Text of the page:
Mon, Oct 11, 2010 - Page 2 News List

Taiwan belongs to ROC: Ma

PAST AND PRESENT:After elaborating on the ROC’s sovereigntly over Taiwan, Ma said it was important to preserve history so that future generations can learn from the past

Staff Reporter

President Ma Ying-jeou looks at a photo of himself, taken when he was working as an interpreter for former president Chiang Ching-kuo, at the President and Vice President Records Museum that officially opened yesterday.

Photo: CNA

President Ma Ying-jeou (馬英九) yesterday said the Republic of China (ROC) has had sovereignty of Taiwan since 1943, when Japan “agreed” to give the ROC government claim to Taiwan proper and the Penghu Islands.

While some argue that the Cairo Declaration of 1943 was little more than a press release, Ma said, in his view, the communique signed by the three leaders — ROC president Chiang Kai-shek (蔣介石), US president Franklin Roosevelt and British prime minister Winston Churchill — in Cairo should be treated as a “treaty” in international law.

Ma said it was a statement of intent by the Allied powers in World War II that, after the Japanese surrender, territory that Japan had “stolen” from China — including three provinces in northeast China, as well Taiwan and the Penghu Islands — would be “returned” to China.

The subsequent Potsdam Declaration of 1945 and Japan’s surrender document confirmed that the ROC had the right to resume sovereignty over Taiwan and the Penghu Islands, Ma said.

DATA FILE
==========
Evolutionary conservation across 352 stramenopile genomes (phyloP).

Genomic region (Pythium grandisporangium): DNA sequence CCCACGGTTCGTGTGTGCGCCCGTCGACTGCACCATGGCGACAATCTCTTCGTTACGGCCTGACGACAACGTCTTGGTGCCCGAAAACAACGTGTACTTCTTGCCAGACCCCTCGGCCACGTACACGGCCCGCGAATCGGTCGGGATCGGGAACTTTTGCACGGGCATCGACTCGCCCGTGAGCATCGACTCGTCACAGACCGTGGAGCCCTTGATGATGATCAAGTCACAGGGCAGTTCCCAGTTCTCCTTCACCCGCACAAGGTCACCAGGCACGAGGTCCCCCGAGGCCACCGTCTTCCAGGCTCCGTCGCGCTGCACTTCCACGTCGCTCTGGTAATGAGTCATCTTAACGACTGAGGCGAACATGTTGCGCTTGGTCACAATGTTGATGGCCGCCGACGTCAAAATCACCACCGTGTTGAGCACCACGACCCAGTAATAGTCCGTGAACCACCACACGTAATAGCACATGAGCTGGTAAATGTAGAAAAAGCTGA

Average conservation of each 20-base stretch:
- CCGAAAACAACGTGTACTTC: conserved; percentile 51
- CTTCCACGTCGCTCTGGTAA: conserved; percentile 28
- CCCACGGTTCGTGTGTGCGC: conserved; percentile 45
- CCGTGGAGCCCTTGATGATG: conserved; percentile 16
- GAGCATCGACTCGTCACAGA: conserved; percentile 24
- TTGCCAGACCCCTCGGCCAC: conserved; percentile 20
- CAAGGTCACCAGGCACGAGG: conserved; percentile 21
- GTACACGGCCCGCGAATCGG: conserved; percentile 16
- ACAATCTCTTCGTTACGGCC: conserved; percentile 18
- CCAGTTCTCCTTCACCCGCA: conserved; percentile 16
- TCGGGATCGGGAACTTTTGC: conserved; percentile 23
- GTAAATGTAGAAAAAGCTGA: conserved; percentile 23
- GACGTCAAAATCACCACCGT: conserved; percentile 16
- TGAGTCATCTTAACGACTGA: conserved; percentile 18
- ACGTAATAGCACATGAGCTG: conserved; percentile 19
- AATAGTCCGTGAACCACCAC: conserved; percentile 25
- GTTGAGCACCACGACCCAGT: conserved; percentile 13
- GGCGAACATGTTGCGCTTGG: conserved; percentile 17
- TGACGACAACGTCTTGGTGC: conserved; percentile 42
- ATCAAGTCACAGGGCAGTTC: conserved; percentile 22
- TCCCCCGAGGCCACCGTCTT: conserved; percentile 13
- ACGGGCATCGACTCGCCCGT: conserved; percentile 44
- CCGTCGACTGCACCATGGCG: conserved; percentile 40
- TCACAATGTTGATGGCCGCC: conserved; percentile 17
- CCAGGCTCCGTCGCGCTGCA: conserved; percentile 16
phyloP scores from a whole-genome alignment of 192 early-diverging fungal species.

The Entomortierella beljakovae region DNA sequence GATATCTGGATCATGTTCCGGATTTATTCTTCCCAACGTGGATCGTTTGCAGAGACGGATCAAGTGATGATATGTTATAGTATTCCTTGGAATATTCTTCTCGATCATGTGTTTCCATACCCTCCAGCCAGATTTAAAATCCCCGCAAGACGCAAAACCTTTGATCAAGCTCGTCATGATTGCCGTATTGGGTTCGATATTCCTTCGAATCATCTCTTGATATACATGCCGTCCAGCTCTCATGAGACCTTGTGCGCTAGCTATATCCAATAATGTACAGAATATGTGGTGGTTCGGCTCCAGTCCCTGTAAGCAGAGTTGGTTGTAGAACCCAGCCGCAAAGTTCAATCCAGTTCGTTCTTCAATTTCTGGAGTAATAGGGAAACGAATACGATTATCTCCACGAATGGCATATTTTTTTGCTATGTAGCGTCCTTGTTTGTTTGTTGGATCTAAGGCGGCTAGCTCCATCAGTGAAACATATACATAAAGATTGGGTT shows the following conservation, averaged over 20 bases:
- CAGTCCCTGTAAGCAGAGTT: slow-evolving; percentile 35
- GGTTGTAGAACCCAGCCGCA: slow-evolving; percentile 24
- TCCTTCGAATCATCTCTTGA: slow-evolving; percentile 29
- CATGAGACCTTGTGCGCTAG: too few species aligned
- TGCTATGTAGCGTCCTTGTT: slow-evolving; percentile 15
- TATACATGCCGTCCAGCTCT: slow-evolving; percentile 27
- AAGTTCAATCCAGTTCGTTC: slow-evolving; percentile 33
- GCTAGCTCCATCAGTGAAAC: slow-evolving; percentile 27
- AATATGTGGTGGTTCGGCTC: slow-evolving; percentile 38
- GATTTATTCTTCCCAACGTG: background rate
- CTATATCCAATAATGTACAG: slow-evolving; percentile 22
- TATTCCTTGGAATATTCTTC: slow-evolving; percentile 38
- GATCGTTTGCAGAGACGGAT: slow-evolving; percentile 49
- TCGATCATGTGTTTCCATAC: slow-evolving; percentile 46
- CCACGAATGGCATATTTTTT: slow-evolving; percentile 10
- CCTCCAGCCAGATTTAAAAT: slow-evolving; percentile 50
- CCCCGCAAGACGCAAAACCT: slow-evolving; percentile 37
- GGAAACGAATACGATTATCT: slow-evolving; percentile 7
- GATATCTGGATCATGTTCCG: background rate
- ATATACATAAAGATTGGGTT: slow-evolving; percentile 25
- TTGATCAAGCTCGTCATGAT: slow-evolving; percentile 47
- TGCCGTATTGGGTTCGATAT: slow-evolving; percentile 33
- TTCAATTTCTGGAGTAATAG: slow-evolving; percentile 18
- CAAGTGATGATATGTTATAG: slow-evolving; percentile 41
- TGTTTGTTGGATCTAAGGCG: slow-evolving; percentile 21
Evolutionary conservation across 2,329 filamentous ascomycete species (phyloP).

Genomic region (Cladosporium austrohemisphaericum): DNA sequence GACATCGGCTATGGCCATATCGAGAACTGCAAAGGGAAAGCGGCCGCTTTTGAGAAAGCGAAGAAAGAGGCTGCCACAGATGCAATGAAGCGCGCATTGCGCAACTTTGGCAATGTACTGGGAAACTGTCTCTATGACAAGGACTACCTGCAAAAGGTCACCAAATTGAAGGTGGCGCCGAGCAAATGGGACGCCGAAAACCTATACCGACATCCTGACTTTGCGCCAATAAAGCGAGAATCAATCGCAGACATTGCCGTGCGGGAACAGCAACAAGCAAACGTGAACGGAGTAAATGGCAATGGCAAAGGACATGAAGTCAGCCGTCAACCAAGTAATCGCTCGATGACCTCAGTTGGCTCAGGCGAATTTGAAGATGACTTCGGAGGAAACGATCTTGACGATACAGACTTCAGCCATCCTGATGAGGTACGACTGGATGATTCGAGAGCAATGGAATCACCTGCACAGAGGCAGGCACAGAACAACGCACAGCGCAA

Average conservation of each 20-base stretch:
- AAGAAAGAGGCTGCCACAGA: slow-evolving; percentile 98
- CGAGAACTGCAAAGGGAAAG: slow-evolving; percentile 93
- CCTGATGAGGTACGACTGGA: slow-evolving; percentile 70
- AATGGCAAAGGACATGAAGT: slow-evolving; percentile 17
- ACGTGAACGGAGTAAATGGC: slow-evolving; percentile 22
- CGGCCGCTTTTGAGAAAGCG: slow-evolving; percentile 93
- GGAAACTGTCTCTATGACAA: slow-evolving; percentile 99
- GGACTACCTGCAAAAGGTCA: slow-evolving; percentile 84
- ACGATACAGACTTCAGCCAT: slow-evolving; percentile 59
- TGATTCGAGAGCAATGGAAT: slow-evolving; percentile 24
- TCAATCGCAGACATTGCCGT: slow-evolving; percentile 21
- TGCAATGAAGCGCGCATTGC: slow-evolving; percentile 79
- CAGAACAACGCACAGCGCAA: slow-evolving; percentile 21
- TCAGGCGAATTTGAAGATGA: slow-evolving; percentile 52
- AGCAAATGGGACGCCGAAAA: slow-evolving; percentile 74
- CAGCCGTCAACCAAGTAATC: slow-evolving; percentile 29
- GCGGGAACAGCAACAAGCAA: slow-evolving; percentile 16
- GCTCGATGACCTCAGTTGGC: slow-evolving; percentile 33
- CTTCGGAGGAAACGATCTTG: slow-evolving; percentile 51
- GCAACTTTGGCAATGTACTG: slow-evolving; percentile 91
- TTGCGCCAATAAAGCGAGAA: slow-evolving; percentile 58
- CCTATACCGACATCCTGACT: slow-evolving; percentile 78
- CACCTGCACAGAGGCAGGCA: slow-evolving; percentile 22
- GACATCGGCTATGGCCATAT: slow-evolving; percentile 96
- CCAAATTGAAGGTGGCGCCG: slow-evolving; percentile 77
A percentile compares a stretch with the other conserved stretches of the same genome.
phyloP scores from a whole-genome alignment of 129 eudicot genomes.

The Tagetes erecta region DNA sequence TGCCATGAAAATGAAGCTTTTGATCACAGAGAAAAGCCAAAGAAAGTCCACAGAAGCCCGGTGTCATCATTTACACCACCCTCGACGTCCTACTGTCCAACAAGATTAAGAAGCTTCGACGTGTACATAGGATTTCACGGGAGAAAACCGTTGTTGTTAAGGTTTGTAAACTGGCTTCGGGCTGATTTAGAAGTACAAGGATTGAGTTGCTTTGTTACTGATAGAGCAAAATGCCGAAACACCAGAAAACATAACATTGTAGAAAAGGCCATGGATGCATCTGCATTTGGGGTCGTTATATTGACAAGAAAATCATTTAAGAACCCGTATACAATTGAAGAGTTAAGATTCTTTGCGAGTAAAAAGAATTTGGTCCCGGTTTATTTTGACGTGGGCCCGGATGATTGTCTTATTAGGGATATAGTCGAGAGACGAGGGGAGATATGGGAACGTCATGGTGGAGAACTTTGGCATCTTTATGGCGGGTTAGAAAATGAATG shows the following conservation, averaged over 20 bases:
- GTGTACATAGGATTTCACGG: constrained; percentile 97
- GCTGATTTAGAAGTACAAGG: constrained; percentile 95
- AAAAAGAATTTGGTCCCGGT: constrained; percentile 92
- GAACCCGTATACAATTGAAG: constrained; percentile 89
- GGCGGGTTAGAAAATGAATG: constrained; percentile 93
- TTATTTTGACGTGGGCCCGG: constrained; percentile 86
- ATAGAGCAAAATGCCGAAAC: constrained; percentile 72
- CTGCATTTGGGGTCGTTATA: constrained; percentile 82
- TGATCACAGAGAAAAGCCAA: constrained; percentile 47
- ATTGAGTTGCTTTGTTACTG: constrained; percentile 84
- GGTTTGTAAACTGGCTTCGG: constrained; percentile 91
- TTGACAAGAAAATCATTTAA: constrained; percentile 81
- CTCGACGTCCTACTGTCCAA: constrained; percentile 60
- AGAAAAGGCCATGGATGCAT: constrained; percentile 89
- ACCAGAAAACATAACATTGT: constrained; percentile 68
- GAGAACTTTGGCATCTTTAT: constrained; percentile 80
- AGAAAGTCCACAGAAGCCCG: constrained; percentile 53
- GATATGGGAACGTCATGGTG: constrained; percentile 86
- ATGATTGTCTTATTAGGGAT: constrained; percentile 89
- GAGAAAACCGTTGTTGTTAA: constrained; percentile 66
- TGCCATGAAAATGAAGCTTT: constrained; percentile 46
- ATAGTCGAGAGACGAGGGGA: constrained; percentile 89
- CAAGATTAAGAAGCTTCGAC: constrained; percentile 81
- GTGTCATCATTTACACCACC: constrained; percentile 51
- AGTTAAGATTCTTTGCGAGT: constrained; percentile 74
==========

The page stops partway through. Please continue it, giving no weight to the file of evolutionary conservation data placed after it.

Ma made the remarks at the inauguration of the President and Vice President Records Museum in Taipei.

With the passage of time, Ma said, history becomes vague and some people deliberately change it to satisfy the needs of various agendas.

Citing a recent cross-strait controversy over which camp had led the eight-year war of resistance against the Japanese, Ma said evidence showed that it was the Chinese Nationalist Party (KMT) — not the Chinese Communist Party — that led the way.

Quoting former US president Theodore Roosevelt, Ma said it was important to preserve history so that the next generation would know what happened in their parents’ and grandparents’ time.

“To bring together the records of the past and to house them in buildings where they will be preserved for the use of men and women, a nation must believe in three things,” Ma quoted Roosevelt as saying. “It must believe in the past. It must believe in the future. It must, above all, believe in the capacity of its own people to learn from the past so that they can gain in judgment in creating their own future.”

Located behind the Presidential Office, the museum is housed in an 86-year-old Baroque-style historic building. Academia Historica, which took ownership in 2006, spent three years renovating the four-story building. Although the museum was opened yesterday to coincide with Double Ten National Day celebrations, the final remodeling on the fourth floor is not expected to be completed until March.

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